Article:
The State of Colorado has passed a law that requires public schools to inform high school students of career paths other than going to college, including military service.
In light of “education oversaturation” and rising student debt costs, school counselors will now be required to offer alternatives to a four-year education, such as working in skilled labor or enlisting in the military.
“A four-year college degree may be a good fit from some,” said Phil Covarrubias, state Republican lawmaker and owner of an excavation company who sponsored House Bill 1041.
“I want students to know that there’s great opportunity in trade schools and through military service that doesn’t require the enormous cost of tuition at universities.”
The law -which the Denver Post reports will go into effect on Wednesday- will effectively re-introduce the idea of trades, government service and other satisfying -and well paying- career paths that can be pursued right out of high school.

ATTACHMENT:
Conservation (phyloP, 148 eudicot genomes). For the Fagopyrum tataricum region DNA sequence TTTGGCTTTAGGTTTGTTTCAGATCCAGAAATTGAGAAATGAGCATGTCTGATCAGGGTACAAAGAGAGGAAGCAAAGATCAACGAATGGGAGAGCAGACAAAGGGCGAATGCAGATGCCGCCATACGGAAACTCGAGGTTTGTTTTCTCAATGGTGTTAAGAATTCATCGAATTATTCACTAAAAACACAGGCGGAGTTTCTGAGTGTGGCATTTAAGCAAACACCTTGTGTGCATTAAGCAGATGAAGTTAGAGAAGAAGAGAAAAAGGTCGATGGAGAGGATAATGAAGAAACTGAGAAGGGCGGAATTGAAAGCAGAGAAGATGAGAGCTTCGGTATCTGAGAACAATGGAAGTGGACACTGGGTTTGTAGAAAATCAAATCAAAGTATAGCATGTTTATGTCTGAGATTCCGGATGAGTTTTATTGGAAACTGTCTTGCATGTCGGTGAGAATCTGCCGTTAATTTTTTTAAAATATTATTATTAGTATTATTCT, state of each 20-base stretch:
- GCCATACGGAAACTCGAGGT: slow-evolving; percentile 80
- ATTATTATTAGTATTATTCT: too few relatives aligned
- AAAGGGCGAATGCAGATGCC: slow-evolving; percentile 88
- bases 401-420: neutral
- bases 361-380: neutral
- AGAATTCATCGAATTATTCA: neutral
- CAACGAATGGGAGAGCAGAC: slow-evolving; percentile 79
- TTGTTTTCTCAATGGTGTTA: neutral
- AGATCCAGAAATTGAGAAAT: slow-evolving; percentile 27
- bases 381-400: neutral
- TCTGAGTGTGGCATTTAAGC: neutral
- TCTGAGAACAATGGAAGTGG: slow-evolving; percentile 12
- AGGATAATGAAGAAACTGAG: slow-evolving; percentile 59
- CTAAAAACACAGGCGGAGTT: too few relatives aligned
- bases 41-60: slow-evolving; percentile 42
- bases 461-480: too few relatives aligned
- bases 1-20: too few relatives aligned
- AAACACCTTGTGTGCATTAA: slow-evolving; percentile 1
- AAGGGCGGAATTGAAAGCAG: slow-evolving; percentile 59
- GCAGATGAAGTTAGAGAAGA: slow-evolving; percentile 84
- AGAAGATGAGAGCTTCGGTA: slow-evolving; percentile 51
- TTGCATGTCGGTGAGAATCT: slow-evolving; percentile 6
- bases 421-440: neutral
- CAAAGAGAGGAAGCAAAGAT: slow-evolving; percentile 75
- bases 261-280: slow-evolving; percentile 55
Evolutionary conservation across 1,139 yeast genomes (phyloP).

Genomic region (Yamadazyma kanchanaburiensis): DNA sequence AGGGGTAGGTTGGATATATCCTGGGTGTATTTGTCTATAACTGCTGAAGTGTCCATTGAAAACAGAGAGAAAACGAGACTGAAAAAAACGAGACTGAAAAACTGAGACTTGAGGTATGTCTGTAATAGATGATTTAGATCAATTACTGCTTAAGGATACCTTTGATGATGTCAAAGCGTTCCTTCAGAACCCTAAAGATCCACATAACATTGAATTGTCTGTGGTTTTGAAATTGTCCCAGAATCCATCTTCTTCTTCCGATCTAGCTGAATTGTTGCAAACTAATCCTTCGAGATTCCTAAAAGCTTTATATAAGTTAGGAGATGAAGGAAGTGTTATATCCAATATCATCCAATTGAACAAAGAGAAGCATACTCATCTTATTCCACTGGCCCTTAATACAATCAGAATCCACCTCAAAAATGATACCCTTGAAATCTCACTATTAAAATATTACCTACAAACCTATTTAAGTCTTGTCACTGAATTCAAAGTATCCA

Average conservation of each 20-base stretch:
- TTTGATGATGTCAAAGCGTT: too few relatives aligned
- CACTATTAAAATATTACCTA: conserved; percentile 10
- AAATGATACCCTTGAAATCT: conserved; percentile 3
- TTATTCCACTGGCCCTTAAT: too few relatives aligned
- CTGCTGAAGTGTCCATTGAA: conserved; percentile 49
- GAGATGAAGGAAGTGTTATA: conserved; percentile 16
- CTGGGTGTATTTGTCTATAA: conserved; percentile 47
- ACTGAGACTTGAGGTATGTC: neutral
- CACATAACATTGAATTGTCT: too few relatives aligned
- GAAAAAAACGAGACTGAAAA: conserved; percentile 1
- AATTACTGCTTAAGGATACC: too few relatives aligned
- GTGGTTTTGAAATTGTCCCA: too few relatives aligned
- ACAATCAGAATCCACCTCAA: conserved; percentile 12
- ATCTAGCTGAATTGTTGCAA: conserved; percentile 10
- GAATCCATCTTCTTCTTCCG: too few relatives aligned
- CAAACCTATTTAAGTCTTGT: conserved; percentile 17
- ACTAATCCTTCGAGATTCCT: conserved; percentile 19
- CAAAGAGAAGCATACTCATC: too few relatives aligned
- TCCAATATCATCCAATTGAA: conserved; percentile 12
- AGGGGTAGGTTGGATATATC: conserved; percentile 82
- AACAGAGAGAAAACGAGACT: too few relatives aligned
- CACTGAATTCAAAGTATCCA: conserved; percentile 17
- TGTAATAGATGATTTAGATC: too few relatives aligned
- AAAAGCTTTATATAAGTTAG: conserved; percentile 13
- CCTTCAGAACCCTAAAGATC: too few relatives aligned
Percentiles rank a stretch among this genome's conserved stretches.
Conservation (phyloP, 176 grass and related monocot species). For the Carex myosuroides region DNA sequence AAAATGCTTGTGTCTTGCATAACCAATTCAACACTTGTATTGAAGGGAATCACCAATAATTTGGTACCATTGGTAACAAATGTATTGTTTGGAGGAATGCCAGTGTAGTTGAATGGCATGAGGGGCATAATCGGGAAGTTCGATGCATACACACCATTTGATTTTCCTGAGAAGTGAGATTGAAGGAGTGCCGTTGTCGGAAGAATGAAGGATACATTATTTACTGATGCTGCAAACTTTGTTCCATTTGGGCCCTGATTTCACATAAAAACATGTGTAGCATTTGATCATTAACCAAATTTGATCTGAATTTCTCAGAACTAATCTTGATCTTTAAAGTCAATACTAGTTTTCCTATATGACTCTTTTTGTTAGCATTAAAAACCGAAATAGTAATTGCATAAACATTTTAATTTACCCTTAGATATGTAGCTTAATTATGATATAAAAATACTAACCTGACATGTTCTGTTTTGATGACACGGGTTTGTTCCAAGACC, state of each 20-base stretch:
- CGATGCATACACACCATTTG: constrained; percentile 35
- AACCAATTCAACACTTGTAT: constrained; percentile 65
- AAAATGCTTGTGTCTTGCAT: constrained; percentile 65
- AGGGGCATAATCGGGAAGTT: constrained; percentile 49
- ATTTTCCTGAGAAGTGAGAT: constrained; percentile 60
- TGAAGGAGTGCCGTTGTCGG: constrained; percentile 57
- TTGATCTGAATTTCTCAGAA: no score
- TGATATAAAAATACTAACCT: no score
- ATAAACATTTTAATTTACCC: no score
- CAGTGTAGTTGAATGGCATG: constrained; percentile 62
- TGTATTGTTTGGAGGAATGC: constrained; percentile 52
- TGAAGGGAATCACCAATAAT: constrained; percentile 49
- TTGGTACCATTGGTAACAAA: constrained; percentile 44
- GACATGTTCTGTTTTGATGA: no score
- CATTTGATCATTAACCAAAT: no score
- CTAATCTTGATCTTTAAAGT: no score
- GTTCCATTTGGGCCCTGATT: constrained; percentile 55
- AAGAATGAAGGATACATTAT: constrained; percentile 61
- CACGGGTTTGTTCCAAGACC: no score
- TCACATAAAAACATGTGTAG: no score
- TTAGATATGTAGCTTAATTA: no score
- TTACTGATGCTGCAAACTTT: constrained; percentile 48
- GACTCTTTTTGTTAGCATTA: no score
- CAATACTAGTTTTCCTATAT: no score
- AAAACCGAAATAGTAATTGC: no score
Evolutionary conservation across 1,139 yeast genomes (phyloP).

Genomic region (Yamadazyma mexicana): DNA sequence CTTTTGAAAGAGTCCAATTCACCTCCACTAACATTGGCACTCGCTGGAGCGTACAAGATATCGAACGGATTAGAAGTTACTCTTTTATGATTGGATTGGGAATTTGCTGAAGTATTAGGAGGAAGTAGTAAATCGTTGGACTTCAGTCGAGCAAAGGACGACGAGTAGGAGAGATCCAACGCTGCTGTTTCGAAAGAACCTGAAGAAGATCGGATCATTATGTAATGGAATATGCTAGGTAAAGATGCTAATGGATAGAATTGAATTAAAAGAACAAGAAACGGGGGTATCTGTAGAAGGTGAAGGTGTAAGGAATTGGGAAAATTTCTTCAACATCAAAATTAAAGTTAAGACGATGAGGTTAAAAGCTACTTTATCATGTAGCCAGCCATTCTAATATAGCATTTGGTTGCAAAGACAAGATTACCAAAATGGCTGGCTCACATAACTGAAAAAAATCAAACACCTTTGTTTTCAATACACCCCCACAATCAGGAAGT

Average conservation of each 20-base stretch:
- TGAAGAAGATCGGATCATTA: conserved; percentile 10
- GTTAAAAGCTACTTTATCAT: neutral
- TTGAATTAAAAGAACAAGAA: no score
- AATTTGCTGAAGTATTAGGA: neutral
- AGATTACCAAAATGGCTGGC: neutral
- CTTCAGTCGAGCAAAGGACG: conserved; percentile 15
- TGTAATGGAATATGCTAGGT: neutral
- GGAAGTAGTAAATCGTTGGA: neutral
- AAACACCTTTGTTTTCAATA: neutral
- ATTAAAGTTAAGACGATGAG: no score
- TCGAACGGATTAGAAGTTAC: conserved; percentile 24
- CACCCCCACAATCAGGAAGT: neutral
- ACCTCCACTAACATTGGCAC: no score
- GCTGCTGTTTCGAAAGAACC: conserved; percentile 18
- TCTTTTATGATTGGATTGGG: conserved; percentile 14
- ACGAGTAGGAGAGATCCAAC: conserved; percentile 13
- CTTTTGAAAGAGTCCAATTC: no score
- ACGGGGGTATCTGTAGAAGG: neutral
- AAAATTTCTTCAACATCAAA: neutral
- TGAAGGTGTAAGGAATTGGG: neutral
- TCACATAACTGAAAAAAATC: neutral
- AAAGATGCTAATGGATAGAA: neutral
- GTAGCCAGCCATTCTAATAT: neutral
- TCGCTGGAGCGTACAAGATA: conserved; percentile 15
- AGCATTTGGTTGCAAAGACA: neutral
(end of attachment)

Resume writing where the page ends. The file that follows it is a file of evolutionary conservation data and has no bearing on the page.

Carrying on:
According to Director of Public Policy and Advocacy for the Colorado Association of School Boards Matt Cook, the new law shouldn’t be too hard to implement around the state.
“A number of school districts already include information about skilled jobs and possible military service in a student’s academic plans,” Cook said. “This law just makes it more uniform around the state.”
The initiative will hopefully fill a growing gap in workforce numbers where traditional trades are concerned, as well as bolster military troop levels.
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